Rotimi Fani-Kayode was just 34 when he died, suddenly and unexpectedly, in 1989. He left behind a body of work that was unashamedly black, African, and gay, made in the face of the double threat of neo-nazi street movements and government-sanctioned prejudice, and the ever-present threat of HIV/AIDS. His photographs show a tender, sensuous, fantastical image of masculinity, that was always thoroughly political and which makes an invaluable addition to Masculinities: Liberation through Photography, just opened at the Barbican Centre.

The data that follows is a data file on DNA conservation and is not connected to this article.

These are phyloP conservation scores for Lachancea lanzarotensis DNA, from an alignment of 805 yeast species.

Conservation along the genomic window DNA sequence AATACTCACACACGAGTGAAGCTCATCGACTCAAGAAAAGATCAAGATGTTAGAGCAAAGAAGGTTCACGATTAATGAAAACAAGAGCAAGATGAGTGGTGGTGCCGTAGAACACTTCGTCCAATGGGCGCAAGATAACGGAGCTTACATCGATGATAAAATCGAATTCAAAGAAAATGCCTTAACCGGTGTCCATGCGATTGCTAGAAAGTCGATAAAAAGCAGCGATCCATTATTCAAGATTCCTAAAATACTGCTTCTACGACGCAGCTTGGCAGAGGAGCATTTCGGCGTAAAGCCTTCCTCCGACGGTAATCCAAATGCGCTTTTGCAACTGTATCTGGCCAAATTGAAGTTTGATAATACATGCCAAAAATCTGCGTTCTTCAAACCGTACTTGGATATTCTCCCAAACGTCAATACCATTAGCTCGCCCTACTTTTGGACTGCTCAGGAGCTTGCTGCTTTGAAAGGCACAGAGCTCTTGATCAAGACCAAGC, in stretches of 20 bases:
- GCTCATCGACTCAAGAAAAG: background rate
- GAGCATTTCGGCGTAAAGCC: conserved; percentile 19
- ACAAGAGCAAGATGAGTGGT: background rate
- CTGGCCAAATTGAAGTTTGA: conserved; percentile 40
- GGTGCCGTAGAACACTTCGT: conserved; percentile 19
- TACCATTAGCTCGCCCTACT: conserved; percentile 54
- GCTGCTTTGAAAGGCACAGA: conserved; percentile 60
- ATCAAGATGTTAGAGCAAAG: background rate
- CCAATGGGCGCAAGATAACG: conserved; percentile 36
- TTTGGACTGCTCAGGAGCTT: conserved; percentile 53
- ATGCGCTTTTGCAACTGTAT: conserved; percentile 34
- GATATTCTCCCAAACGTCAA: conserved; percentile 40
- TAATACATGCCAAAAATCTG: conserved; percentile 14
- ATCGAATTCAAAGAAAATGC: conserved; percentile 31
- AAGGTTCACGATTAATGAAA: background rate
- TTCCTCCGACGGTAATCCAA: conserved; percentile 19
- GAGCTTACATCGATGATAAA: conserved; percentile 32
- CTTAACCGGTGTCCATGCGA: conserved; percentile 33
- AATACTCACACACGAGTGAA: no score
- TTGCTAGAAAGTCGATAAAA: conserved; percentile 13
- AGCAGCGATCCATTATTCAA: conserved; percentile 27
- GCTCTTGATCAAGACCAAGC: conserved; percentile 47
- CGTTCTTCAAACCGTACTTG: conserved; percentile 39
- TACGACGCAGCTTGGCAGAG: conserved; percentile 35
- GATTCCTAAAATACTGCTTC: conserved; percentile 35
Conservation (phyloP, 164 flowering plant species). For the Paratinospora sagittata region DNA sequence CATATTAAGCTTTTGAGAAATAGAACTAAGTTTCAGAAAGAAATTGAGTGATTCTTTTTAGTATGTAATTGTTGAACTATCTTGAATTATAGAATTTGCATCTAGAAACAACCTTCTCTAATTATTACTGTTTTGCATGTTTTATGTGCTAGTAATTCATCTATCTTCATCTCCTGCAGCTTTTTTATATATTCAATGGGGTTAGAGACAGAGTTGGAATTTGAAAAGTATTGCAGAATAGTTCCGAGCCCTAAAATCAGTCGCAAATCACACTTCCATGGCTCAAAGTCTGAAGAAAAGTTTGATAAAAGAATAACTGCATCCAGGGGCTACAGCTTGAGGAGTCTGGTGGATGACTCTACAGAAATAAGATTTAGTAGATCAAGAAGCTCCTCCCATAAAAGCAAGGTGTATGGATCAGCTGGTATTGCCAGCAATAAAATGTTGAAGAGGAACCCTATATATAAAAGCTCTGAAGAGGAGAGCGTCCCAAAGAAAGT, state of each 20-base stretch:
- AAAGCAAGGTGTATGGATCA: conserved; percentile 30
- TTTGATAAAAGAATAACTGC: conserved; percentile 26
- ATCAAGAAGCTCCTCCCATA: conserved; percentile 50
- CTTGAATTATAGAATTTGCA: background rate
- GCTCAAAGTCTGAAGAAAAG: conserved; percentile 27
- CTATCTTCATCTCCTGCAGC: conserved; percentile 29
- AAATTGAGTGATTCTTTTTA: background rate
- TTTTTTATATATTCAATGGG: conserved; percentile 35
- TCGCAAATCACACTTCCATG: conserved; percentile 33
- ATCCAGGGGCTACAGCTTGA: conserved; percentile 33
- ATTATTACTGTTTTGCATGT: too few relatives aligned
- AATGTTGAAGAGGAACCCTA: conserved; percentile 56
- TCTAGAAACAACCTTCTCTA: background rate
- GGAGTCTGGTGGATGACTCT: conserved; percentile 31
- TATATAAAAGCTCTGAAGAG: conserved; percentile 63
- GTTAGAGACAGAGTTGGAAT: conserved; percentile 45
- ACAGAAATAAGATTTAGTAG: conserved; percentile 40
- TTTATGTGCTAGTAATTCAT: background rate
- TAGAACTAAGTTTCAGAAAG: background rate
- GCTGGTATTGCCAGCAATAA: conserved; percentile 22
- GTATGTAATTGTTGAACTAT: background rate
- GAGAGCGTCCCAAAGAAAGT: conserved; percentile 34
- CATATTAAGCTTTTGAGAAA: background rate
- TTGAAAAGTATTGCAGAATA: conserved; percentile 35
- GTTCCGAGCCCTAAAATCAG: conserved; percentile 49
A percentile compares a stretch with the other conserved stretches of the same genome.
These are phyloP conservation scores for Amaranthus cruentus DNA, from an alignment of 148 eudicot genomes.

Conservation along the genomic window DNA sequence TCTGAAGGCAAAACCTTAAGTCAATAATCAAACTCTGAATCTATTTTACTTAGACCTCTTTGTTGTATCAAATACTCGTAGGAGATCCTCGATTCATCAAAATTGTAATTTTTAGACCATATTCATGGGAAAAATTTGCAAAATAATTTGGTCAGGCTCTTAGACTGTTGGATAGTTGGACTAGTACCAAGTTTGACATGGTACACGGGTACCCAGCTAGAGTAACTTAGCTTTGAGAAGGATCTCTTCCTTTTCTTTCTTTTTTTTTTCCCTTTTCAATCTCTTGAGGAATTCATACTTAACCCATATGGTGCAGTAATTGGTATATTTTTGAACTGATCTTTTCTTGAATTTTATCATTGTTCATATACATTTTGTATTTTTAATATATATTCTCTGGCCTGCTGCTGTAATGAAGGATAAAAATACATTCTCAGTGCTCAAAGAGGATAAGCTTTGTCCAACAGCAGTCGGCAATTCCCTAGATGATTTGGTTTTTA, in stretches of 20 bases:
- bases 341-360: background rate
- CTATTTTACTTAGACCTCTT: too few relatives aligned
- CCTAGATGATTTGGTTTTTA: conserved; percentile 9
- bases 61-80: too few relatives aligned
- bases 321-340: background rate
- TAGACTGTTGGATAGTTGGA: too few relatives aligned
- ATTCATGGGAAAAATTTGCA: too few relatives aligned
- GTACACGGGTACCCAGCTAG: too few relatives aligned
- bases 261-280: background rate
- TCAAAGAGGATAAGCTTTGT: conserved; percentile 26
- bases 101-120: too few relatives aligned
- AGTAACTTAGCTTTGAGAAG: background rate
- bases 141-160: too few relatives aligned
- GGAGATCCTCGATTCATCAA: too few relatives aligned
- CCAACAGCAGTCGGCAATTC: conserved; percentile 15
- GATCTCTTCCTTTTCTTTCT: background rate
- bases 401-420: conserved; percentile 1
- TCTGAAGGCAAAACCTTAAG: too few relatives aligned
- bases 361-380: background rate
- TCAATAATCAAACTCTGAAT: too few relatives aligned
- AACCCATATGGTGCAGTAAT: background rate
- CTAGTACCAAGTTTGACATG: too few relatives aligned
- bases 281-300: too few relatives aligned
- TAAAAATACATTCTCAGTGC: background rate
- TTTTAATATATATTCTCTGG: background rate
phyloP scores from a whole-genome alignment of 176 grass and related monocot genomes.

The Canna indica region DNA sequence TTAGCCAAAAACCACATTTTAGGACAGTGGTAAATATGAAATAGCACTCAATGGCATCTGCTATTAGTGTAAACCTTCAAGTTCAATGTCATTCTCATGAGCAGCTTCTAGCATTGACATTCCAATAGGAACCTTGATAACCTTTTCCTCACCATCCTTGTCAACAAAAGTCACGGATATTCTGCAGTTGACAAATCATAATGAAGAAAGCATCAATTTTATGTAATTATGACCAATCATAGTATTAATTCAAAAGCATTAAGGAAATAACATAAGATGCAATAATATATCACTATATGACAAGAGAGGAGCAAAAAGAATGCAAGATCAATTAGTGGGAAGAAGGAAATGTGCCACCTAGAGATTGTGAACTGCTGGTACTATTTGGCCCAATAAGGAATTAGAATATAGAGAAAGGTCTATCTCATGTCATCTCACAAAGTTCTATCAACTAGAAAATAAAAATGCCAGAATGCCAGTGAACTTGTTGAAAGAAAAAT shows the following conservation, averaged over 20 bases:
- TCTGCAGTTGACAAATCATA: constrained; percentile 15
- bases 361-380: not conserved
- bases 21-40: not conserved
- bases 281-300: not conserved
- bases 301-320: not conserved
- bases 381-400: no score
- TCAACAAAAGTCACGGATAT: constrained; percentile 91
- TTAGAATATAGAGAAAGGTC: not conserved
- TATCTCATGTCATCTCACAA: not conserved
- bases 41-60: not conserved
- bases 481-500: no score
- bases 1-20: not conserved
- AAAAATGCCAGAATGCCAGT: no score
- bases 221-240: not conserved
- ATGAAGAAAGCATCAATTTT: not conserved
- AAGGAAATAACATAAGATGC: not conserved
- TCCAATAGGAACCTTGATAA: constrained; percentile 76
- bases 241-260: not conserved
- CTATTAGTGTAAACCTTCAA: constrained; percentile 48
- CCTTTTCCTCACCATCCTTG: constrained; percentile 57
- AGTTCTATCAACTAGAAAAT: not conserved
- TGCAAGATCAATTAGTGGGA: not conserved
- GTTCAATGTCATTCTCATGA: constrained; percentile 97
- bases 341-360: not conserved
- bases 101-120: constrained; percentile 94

On three counts am I an outsider, in matters of sexuality; in terms of geographical and cultural dislocation; and in the sense of not having become the sort of respectably married professional my parents might have hoped for. Such a position gives me a feeling of having very little to lose."
Celebrating Queer Black Photography Pioneer, Rotimi Fani-Kayode is published by Another Man.